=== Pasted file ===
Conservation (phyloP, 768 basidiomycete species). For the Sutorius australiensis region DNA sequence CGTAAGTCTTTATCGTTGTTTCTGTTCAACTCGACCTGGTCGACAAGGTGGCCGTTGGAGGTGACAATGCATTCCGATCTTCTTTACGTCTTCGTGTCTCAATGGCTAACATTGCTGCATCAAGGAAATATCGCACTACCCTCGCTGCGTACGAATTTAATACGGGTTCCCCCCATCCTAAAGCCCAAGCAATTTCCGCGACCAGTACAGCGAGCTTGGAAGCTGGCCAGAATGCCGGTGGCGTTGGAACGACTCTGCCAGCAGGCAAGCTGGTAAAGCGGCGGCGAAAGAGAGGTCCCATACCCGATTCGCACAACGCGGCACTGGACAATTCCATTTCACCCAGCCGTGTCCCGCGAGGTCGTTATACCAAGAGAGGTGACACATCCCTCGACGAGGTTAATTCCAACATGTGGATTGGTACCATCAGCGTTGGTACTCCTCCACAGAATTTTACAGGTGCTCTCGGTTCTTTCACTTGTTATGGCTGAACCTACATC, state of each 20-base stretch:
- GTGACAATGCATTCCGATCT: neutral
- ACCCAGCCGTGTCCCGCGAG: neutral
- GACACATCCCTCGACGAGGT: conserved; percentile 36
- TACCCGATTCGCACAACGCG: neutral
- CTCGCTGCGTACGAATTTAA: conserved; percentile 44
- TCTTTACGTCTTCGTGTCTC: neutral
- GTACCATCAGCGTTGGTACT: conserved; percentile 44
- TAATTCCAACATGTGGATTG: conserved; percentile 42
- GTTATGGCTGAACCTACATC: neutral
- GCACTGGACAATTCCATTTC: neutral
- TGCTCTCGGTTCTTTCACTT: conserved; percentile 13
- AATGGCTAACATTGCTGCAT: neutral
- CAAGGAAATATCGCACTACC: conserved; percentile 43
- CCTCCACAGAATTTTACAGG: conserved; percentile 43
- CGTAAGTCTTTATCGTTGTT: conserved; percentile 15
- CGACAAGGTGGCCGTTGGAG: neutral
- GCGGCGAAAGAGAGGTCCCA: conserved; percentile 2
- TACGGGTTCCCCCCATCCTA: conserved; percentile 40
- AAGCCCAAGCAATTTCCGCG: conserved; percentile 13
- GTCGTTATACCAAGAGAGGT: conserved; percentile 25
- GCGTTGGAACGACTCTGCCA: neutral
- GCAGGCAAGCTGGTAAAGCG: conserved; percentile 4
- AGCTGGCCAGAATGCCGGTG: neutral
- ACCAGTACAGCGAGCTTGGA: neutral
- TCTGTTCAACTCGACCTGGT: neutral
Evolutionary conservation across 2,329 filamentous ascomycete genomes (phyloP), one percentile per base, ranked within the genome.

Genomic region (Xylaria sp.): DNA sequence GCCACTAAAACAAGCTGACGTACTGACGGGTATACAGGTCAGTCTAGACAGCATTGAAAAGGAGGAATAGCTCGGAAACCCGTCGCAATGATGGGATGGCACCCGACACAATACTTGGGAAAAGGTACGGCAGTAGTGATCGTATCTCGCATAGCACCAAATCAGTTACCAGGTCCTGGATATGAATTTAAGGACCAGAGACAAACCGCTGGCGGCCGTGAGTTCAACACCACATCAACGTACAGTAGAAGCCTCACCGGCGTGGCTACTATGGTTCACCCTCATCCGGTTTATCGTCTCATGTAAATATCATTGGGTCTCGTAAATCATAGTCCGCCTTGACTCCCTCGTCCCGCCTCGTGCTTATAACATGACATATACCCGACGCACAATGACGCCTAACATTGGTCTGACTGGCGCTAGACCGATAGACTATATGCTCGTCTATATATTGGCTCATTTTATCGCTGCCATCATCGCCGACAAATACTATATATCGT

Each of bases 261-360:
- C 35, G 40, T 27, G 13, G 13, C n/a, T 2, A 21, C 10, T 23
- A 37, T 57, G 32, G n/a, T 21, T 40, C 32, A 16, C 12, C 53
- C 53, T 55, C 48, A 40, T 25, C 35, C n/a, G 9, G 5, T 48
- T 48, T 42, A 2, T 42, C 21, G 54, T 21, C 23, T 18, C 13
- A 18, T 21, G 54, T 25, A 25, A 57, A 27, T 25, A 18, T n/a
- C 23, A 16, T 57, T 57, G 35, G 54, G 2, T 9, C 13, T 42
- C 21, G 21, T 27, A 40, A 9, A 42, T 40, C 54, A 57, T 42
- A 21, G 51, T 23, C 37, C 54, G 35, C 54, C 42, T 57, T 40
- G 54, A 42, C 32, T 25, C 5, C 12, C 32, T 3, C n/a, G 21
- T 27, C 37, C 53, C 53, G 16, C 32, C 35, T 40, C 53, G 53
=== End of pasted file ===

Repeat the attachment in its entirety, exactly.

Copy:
Conservation (phyloP, 768 basidiomycete species). For the Sutorius australiensis region DNA sequence CGTAAGTCTTTATCGTTGTTTCTGTTCAACTCGACCTGGTCGACAAGGTGGCCGTTGGAGGTGACAATGCATTCCGATCTTCTTTACGTCTTCGTGTCTCAATGGCTAACATTGCTGCATCAAGGAAATATCGCACTACCCTCGCTGCGTACGAATTTAATACGGGTTCCCCCCATCCTAAAGCCCAAGCAATTTCCGCGACCAGTACAGCGAGCTTGGAAGCTGGCCAGAATGCCGGTGGCGTTGGAACGACTCTGCCAGCAGGCAAGCTGGTAAAGCGGCGGCGAAAGAGAGGTCCCATACCCGATTCGCACAACGCGGCACTGGACAATTCCATTTCACCCAGCCGTGTCCCGCGAGGTCGTTATACCAAGAGAGGTGACACATCCCTCGACGAGGTTAATTCCAACATGTGGATTGGTACCATCAGCGTTGGTACTCCTCCACAGAATTTTACAGGTGCTCTCGGTTCTTTCACTTGTTATGGCTGAACCTACATC, state of each 20-base stretch:
- GTGACAATGCATTCCGATCT: neutral
- ACCCAGCCGTGTCCCGCGAG: neutral
- GACACATCCCTCGACGAGGT: conserved; percentile 36
- TACCCGATTCGCACAACGCG: neutral
- CTCGCTGCGTACGAATTTAA: conserved; percentile 44
- TCTTTACGTCTTCGTGTCTC: neutral
- GTACCATCAGCGTTGGTACT: conserved; percentile 44
- TAATTCCAACATGTGGATTG: conserved; percentile 42
- GTTATGGCTGAACCTACATC: neutral
- GCACTGGACAATTCCATTTC: neutral
- TGCTCTCGGTTCTTTCACTT: conserved; percentile 13
- AATGGCTAACATTGCTGCAT: neutral
- CAAGGAAATATCGCACTACC: conserved; percentile 43
- CCTCCACAGAATTTTACAGG: conserved; percentile 43
- CGTAAGTCTTTATCGTTGTT: conserved; percentile 15
- CGACAAGGTGGCCGTTGGAG: neutral
- GCGGCGAAAGAGAGGTCCCA: conserved; percentile 2
- TACGGGTTCCCCCCATCCTA: conserved; percentile 40
- AAGCCCAAGCAATTTCCGCG: conserved; percentile 13
- GTCGTTATACCAAGAGAGGT: conserved; percentile 25
- GCGTTGGAACGACTCTGCCA: neutral
- GCAGGCAAGCTGGTAAAGCG: conserved; percentile 4
- AGCTGGCCAGAATGCCGGTG: neutral
- ACCAGTACAGCGAGCTTGGA: neutral
- TCTGTTCAACTCGACCTGGT: neutral
Evolutionary conservation across 2,329 filamentous ascomycete genomes (phyloP), one percentile per base, ranked within the genome.

Genomic region (Xylaria sp.): DNA sequence GCCACTAAAACAAGCTGACGTACTGACGGGTATACAGGTCAGTCTAGACAGCATTGAAAAGGAGGAATAGCTCGGAAACCCGTCGCAATGATGGGATGGCACCCGACACAATACTTGGGAAAAGGTACGGCAGTAGTGATCGTATCTCGCATAGCACCAAATCAGTTACCAGGTCCTGGATATGAATTTAAGGACCAGAGACAAACCGCTGGCGGCCGTGAGTTCAACACCACATCAACGTACAGTAGAAGCCTCACCGGCGTGGCTACTATGGTTCACCCTCATCCGGTTTATCGTCTCATGTAAATATCATTGGGTCTCGTAAATCATAGTCCGCCTTGACTCCCTCGTCCCGCCTCGTGCTTATAACATGACATATACCCGACGCACAATGACGCCTAACATTGGTCTGACTGGCGCTAGACCGATAGACTATATGCTCGTCTATATATTGGCTCATTTTATCGCTGCCATCATCGCCGACAAATACTATATATCGT

Each of bases 261-360:
- C 35, G 40, T 27, G 13, G 13, C n/a, T 2, A 21, C 10, T 23
- A 37, T 57, G 32, G n/a, T 21, T 40, C 32, A 16, C 12, C 53
- C 53, T 55, C 48, A 40, T 25, C 35, C n/a, G 9, G 5, T 48
- T 48, T 42, A 2, T 42, C 21, G 54, T 21, C 23, T 18, C 13
- A 18, T 21, G 54, T 25, A 25, A 57, A 27, T 25, A 18, T n/a
- C 23, A 16, T 57, T 57, G 35, G 54, G 2, T 9, C 13, T 42
- C 21, G 21, T 27, A 40, A 9, A 42, T 40, C 54, A 57, T 42
- A 21, G 51, T 23, C 37, C 54, G 35, C 54, C 42, T 57, T 40
- G 54, A 42, C 32, T 25, C 5, C 12, C 32, T 3, C n/a, G 21
- T 27, C 37, C 53, C 53, G 16, C 32, C 35, T 40, C 53, G 53